alcoholic%20liver%20disease
ALCOHOLIC LIVER DISEASE
Alcoholic liver disease diagnosis is suggested by an established history of habitual alcohol intake of sufficient length and intensity.
Toxic daily threshold of alcohol consumption is 40-80 g for males and 20-40 g for females for 10-12 years.
Signs of alcohol abuse and hepatic injury include malnutrition and muscle wasting, cutaneous telangiectasia, palmar erythema, finger clubbing, Dupuytren's contracture, peripheral neuropathy, parotid gland enlargement and signs of gynecomastia and hypogonadism may also be present.

Pharmacotherapy

Corticosteroid Hormones

  • Most extensively studied pharmacological agent in patients with severe alcoholic hepatitis
  • May be considered in patients with the following:
    • Diagnosis of severe alcoholic hepatitis with a Maddrey’s discriminant function score of >32 or a Model for End-stage Liver Disease (MELD) score of >20 
    • Hepatic encephalopathy
  • Action: Reduce the pro-inflammatory response
  • Prednisolone is preferred to Prednisone
    • Prednisone needs conversion to the active form, Prednisolone, in the liver
  • Corticosteroids have not been studied and are therefore contraindicated in patients with gastrointestinal bleeding, renal failure, diabetes, pancreatitis or in patients with evidence of infection
  • N-acetylcysteine may be helpful in patients with severe alcoholic hepatitis taking corticosteroids
  • Assess response to corticosteroid therapy at 7 days utilizing the Lille score
    • If patient is unresponsive (Lille score >0.45), discontinue therapy  
  • Consider palliative therapy in patients with alcoholic hepatitis who are unresponsive to corticosteroid therapy,  with multiple organ failures and not a candidate for early liver transplantation

Pentoxifylline

  • An oral phosphodiesterase inhibitor that also inhibits tumor necrosis factor alpha production
  • In a study of patients with alcoholic hepatitis with discriminate function score >32, Pentoxifylline showed survival benefit and significant protection against the hepatorenal syndrome
    • In patients with severe alcoholic hepatitis, the use of Pentoxifylline is not supported by current evidence
  • Action: May be related to beneficial effects of the drug on microcirculation especially within the kidneys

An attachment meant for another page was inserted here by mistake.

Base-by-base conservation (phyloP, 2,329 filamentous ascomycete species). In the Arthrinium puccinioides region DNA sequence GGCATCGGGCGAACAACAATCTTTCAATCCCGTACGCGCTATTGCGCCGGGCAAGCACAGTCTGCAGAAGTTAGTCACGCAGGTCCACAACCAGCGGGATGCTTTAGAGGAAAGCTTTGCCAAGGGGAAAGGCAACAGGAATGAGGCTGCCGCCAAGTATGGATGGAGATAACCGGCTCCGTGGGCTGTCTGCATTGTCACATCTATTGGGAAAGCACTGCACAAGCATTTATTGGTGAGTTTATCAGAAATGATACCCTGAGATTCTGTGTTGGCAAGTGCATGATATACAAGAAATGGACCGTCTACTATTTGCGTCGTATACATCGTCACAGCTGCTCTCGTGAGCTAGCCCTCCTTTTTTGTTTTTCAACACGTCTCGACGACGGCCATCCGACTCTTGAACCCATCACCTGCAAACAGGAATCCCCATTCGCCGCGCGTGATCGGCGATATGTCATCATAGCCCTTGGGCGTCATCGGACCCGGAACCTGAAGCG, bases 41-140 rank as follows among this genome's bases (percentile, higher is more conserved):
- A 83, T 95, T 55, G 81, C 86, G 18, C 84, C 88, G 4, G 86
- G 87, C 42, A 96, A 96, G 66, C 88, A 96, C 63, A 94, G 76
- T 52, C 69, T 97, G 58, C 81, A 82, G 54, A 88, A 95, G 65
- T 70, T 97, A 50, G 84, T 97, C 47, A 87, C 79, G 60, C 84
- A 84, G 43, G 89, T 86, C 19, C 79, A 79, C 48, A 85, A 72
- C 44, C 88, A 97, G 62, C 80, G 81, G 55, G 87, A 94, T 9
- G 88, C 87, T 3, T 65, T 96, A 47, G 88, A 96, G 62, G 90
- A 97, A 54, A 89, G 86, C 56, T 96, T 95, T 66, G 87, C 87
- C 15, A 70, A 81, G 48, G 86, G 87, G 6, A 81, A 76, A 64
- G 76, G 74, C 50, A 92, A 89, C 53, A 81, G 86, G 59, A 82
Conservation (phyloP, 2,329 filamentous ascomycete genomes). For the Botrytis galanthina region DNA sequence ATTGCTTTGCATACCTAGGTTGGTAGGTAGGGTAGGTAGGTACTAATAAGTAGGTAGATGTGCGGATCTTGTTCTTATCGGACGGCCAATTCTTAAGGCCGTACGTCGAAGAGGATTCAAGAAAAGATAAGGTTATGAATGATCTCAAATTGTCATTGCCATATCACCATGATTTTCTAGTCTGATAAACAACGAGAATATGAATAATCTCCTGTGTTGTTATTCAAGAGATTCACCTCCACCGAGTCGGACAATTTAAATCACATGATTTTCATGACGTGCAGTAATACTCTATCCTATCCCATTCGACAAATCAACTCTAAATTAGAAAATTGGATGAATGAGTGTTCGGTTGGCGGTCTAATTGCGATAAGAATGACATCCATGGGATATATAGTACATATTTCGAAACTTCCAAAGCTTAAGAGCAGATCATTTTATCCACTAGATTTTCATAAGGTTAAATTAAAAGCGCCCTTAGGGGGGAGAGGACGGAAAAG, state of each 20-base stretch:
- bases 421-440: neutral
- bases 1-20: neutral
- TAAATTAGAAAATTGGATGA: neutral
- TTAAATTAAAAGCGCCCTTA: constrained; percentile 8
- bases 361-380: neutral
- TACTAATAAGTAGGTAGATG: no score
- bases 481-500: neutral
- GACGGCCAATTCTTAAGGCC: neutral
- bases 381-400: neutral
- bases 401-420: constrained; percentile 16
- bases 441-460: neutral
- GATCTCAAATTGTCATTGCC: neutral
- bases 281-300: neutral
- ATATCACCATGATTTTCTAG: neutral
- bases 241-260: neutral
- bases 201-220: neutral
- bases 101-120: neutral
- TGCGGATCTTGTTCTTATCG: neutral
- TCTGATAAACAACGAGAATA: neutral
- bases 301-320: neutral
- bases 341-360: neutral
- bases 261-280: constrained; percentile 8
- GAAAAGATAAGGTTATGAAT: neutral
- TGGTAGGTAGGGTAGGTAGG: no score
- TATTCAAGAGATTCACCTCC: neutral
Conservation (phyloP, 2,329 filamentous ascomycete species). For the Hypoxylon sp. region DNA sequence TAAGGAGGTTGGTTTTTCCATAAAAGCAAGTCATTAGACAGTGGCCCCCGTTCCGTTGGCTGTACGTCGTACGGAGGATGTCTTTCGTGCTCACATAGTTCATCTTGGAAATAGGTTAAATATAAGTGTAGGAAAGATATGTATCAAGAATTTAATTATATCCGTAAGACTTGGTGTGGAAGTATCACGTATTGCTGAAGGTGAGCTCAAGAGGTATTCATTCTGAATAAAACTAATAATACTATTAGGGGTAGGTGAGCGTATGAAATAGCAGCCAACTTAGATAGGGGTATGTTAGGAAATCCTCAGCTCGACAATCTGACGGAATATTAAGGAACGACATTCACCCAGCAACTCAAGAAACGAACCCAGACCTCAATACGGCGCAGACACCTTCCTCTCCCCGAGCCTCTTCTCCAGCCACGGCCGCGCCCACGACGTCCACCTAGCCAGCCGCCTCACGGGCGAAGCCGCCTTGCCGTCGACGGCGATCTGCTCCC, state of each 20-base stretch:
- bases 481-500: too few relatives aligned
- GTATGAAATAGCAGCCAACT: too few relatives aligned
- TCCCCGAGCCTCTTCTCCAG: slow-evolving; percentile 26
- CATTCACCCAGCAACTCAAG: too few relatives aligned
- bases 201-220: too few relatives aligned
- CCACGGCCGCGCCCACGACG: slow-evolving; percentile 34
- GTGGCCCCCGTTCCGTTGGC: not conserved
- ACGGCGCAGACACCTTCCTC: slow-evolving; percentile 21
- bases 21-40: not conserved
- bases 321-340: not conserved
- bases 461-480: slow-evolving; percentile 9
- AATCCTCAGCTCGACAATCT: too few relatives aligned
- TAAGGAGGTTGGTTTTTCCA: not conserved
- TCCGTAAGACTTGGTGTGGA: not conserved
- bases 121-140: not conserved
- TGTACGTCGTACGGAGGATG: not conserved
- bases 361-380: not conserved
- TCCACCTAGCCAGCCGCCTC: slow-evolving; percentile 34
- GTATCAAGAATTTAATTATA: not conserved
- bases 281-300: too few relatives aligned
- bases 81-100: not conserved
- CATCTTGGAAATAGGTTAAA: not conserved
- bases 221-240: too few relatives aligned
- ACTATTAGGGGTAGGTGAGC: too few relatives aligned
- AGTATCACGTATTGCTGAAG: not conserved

• Further studies are required to confirm efficacy

Points to consider before commencing treatment with Corticosteroids or Pentoxifylline:

  • Do hepatitis B virus (HBV), hepatitis C virus (HCV), human immunodeficiency virus (HIV) screening
  • Obtain an abdominal ultrasound to rule out other etiologies of jaundice
  • Screen for infection in blood, urine, ascites culture
  • Screen for renal failure and treat hepatorenal syndrome
  • Control hyperglycemia

Granulocyte Colony Stimulating Factor

  • Recent data show improvement of liver disease, reduction in infectious complications and patient survival with its use

Investigational Therapies

Colchicine

  • Clinical trials show conflicting results
  • Further studies are required to confirm efficacy

Propylthiouracil (PTU)

  • A recent meta-analysis found no significant effects of PTU vs placebo on mortality or liver-related mortality, complications of liver disease, or liver histology

Antioxidants

  • Metadoxine
    • Studies have shown improvement in biochemical parameters, though additional studies are needed regarding its long-term effects
  • S-adenosylmethionine (SAMe)
    • Reports suggest a decrease in mortality but other trials found no significant benefit
  • Silymarin
    • Meta-analysis showed reduction in liver-related mortality in patients with alcoholic liver disease

Anti-Tumor Necrosis Factor (TNF) Agents

  • Use of tumor necrosis factor (TNF) inhibitors Infliximab and Etanercept is currently limited to clinical trials

Vaccination

  • It is recommended for patients to have immunization against hepatitis A and B, influenza and pneumonia

Non-Pharmacological Therapy

Nutrition Therapy1

  • Most patients with alcoholic hepatitis suffer some degree of malnutrition and should be considered for nutritional supplementation
  • Severity of malnutrition generally correlates with severity of liver disease
  • Protein calorie malnutrition is associated with high risk of cirrhosis complications (eg encephalopathy, ascites, infection)
  • Nutritional assessment should be on an ongoing basis
  • Long-term aggressive nutritional therapy is necessary
  • Daily nutrition considerations
    • Emphasize multiple feedings including breakfast and nighttime snack to improve nitrogen balance
    • Regular oral diet with increased dietary intakes (1-1.5 g/kg/day protein, 35-40 kcal/kg/day for energy)
    • Fluid and vitamin replacement, if deficient
  • Nutrition during acute illness or exacerbations
    • Above-normal protein and energy seem to improve protein calorie malnutrition (1.5-2 g/kg/day protein, 40-45 kcal/kg/day for energy)
  • May use enteral supplements in those with severe disease or in anorexic, hospitalized patients (conventional amino acid preparations may be used)
  • Patients with mild-moderate alcoholic hepatitis benefit from abstinence and nutrition therapy and will likely not require nor gain from medical treatment

1Various nutritional products and supplements for alcoholic liver disease are available. Please see the latest MIMS for specific formulations and prescribing information

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